African Blue Basil Plant Care and Information Guide

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Do you want to grow a herb with beautiful flowers? Check out our detailed guide on African Blue Basil Plant Care!

African Blue Basil Plant Care and Information Guide

Want a beautiful combination of dark flowers and green foliage? Here are all the details on African Blue Basil Plant Care that will help you grow this stunning herb.

What is African Blue Basil?

Also known as clove basil, African basil (Ocimum kilimandscharicum x basilicum) is a  hybrid edible herb popular for culinary or medicinal purposes. It is a cross between camphor basil and a cultivar of basilicum ‘Dark Opal.’

In zone 10 or higher, this plant is a perennial, while it can be planted as an annual in cold climates with warm summers.

USDA Zones: 9-11

Propagating African Blue Basil

Propagating African Blue Basil

African Blue Basil can be planted with cuttings. Use clean, sharp pruning shears and cut 4-6 inches-long tender stems that are not flowered yet. Discard the lower foliage.

Plant them in a well-draining potting mix. Water well and keep the cuttings where they get plenty of dappled light.

When to Plant African Blue Basil?

If you are living in a climate with temperatures between 68-95 F (20-35 C), then you can plant African Blue Basil at any time of the year. If you live in a cold region, plant when the weather warms up.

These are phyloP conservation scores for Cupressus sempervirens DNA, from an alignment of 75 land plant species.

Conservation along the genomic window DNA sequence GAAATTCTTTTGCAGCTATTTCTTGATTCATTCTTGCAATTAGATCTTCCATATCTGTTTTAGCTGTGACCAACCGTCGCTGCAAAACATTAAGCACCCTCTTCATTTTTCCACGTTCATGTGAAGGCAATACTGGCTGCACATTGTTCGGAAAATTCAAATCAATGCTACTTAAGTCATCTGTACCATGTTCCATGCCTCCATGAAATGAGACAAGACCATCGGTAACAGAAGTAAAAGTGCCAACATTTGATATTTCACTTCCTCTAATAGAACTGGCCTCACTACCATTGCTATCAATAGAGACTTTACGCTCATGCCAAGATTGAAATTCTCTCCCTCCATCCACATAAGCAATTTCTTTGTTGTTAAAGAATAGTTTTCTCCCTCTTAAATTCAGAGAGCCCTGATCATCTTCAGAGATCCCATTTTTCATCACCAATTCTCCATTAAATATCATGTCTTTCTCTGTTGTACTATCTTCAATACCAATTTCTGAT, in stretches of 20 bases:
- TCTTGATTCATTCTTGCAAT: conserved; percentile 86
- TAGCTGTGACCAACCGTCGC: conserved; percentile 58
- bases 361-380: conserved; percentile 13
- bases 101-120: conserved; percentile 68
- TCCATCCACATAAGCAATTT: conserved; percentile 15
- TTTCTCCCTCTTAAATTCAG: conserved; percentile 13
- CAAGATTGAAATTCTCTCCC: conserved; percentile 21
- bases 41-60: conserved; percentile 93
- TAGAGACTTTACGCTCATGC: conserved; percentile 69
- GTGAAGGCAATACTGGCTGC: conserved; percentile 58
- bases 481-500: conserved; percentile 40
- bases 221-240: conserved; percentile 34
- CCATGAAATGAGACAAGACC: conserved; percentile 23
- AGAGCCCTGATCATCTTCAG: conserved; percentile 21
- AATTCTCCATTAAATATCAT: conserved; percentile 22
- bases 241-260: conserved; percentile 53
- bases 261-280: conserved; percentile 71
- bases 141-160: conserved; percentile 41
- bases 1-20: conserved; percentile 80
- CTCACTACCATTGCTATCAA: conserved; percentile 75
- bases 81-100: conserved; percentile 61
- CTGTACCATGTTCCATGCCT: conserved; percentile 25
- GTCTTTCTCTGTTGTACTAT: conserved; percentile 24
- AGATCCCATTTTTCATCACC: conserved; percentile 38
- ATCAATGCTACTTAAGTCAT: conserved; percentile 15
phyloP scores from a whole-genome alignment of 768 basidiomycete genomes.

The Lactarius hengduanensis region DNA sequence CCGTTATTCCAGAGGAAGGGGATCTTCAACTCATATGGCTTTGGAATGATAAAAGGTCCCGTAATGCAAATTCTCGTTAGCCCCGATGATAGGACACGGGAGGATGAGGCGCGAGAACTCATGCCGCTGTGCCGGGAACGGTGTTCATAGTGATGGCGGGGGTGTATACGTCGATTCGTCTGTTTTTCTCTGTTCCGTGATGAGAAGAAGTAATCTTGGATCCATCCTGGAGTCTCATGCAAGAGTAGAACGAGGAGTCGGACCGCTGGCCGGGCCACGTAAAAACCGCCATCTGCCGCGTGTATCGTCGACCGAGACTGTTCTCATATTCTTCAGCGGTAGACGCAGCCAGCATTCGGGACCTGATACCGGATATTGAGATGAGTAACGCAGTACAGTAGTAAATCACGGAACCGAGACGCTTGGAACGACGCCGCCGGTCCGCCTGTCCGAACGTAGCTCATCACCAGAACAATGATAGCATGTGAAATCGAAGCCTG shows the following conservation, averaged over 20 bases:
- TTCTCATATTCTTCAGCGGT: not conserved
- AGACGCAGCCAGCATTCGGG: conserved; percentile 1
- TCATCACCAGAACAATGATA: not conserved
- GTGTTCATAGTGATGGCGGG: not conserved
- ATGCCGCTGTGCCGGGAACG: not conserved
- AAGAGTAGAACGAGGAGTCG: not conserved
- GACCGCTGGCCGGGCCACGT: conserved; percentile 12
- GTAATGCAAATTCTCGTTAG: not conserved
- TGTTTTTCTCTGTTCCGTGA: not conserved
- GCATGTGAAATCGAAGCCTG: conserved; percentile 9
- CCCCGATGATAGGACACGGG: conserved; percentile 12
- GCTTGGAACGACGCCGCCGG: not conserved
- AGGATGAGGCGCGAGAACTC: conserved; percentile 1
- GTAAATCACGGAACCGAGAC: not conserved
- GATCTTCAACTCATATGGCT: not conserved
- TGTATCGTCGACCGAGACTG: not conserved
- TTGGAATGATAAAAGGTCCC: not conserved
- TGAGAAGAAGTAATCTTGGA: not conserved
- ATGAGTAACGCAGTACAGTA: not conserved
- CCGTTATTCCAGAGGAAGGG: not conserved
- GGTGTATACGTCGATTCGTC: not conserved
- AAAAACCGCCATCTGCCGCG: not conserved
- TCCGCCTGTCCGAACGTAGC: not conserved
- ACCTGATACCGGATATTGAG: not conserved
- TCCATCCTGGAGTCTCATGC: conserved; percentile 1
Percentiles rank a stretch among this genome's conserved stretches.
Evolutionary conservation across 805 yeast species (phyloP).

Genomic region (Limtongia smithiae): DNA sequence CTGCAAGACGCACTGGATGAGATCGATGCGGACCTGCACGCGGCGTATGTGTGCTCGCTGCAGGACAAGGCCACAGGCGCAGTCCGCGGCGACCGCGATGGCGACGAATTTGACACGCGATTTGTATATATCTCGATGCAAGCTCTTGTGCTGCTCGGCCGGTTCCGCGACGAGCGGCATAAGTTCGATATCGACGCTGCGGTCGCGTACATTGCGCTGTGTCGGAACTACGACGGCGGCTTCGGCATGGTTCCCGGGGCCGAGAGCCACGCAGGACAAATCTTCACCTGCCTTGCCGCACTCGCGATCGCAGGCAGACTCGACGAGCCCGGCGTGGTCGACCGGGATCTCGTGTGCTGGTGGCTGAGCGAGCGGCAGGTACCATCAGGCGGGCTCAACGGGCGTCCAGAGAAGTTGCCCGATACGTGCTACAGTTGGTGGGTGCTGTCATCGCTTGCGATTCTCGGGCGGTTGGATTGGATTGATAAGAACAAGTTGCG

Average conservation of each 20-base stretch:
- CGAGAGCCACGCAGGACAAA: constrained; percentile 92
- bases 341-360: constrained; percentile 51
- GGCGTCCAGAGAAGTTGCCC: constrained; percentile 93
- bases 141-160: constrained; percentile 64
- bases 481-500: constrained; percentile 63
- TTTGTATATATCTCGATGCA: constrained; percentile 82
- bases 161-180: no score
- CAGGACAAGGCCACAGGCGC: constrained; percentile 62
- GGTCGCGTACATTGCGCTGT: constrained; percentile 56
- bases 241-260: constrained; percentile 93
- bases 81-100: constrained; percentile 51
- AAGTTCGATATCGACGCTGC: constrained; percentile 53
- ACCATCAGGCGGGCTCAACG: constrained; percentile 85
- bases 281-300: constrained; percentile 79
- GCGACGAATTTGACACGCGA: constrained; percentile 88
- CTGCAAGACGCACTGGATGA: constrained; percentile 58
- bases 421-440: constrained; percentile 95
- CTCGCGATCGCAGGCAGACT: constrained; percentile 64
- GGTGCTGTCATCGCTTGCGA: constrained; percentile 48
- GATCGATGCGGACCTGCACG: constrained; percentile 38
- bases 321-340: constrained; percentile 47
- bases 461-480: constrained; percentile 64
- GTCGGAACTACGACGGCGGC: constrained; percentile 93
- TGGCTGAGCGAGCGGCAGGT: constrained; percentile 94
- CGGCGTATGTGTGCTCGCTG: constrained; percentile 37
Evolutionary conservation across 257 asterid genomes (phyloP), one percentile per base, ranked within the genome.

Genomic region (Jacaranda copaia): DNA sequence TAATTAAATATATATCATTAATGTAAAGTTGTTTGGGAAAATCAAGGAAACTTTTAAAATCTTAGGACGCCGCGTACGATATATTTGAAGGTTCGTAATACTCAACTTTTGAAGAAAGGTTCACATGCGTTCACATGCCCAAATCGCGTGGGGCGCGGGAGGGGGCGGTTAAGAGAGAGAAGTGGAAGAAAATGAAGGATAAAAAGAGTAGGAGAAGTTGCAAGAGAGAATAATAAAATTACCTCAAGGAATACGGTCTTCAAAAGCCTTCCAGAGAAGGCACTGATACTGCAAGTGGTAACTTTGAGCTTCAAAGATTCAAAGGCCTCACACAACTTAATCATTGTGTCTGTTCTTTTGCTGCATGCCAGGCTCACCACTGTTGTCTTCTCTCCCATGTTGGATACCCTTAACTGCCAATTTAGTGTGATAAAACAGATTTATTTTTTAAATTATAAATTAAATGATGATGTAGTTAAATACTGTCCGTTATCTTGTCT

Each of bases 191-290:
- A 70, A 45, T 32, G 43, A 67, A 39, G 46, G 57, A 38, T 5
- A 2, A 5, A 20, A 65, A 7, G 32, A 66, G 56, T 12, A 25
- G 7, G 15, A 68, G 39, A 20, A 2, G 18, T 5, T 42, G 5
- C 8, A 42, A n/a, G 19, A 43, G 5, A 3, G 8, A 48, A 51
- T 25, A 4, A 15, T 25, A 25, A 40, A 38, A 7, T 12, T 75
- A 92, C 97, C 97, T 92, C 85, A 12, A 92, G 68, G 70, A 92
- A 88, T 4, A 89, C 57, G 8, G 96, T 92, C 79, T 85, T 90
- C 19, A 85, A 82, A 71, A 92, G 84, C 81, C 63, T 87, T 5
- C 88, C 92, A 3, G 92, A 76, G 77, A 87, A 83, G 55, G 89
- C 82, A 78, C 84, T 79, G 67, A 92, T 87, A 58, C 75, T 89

Requirements for Growing African Blue Basil

Requirements for Growing African Blue Basil


Every basil loves to be in sunlight and African Blue Basil is no different. For the best flowers, make sure it gets at least 5-6 hours of sunlight. The more, the better.

Place the plant near a South or West-facing window if you are growing it indoors, and if you have a balcony, keep it there. Remember, lack of sunlight may cause leggy growth.


African Blue Basil thrives in rich and well-draining soil, with a pH that ranges from slightly acidic to slightly alkaline. You can use any regular soilless potting mix to grow this herb.

Adding compost or plenty of organic matter to the growing medium at the time of planting will help it thrive. A pH of 6.0 to 7.5 is best for it.


The best trick to water this plant is to water it only when the topsoil feels a little dry to the touch. DO NOT water the plant daily. Do not spray water on leaves and reduce watering in cold and wet weather.

African Blue Basil Care

African Blue Basil Care


Fertilize African Blue Basil every 2-3 weeks with half-strength balanced liquid fertilizer.
If you see yellowing leaves, and slow growth, this could be due to Magnesium deficiency. To cure it, dissolve 1 tablespoon of Epsom salt in 1 gallon of water and use it once in 2-3 weeks.

Pruning and Clipping

Regular pruning will result in better and bushier leaves. Always remove basil’s flowers as it allows the plant to direct its energy towards more foliage growth. Also, pinch off the top set of leaves to encourage lateral growth.

Pests and Diseases

Keep an eye on aphids while growing African Blue Basil. You can easily handpick them and squeeze their soft body. In diseases, it’s susceptible to fusarium wilt and mildews. Using an organic fungicide can help you curb the problem.

African Blue Basil Uses

African Blue Basil Uses

This edible herb has medicinal properties and helps in treating fever, cold, bacterial infections, parasites, and gastrointestinal issues. It also acts as an insect repellant and its oil is used in making bug sprays.

For cuisines, you can try African Blue Basil and lavender pesto, African Blue Basil vinaigrette recipe, and African Blue Basil-infused Chicken & kale Soup.

Storing African Blue Basil

It will be best to harvest the leaves and blooms on the day you plan to use them. If you want to store them, wrap the leaves in a paper towel, put them in a plastic bag, and place them in a refrigerator.

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